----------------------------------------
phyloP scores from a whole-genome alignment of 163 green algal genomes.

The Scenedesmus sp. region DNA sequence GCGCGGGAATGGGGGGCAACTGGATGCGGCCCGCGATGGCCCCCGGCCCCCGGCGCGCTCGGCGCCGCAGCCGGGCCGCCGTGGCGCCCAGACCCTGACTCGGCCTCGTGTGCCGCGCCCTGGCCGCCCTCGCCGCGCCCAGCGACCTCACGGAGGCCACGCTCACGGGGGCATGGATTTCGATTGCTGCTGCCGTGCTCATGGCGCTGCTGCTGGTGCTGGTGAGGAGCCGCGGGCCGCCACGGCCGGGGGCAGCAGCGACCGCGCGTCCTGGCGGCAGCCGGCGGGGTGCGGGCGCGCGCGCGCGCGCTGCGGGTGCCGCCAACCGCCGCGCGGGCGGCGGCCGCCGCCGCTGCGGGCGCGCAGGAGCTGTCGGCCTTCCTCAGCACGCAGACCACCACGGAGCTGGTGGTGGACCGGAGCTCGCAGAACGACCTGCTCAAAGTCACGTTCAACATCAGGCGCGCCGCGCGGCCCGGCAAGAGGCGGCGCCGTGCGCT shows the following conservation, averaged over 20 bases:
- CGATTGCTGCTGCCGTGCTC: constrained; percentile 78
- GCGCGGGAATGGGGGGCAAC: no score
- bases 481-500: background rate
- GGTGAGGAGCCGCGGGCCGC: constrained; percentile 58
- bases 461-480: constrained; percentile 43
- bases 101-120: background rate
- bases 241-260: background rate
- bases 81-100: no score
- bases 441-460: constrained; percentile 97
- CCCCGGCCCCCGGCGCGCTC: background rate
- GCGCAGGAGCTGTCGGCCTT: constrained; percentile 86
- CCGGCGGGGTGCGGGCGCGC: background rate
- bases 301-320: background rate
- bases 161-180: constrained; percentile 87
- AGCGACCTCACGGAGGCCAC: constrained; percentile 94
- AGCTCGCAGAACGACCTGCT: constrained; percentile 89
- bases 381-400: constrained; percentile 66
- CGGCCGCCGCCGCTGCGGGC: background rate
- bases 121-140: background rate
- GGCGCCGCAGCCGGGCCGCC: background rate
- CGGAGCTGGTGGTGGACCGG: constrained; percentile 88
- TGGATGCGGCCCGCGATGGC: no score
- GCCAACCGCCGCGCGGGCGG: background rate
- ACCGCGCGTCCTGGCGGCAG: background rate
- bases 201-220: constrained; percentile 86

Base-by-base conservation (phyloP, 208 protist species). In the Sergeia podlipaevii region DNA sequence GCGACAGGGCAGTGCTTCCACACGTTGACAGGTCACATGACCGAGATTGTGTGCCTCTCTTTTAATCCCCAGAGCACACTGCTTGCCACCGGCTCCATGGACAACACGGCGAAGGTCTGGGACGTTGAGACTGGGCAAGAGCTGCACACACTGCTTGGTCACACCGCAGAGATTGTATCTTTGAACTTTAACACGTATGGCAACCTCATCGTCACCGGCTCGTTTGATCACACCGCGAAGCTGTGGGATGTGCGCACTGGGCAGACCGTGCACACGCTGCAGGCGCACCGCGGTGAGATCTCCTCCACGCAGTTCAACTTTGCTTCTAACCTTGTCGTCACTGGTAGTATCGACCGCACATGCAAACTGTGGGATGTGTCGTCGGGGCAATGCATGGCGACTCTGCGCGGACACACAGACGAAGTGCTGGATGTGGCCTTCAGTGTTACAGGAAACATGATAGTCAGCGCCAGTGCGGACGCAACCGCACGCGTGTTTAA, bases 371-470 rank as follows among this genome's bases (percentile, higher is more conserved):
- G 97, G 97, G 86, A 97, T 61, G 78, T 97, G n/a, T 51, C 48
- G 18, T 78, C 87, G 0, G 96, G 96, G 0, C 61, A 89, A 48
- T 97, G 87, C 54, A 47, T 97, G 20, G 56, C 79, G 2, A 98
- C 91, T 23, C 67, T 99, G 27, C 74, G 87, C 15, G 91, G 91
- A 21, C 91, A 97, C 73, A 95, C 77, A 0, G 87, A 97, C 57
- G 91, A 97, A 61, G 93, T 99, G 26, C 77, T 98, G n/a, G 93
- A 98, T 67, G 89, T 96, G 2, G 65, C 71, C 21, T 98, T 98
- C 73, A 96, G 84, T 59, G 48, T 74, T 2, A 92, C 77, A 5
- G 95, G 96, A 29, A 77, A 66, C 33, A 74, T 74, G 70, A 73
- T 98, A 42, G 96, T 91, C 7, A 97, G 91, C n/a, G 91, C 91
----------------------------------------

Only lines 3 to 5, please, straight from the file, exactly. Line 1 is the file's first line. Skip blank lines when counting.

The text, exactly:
- CGATTGCTGCTGCCGTGCTC: constrained; percentile 78
- GCGCGGGAATGGGGGGCAAC: no score
- bases 481-500: background rate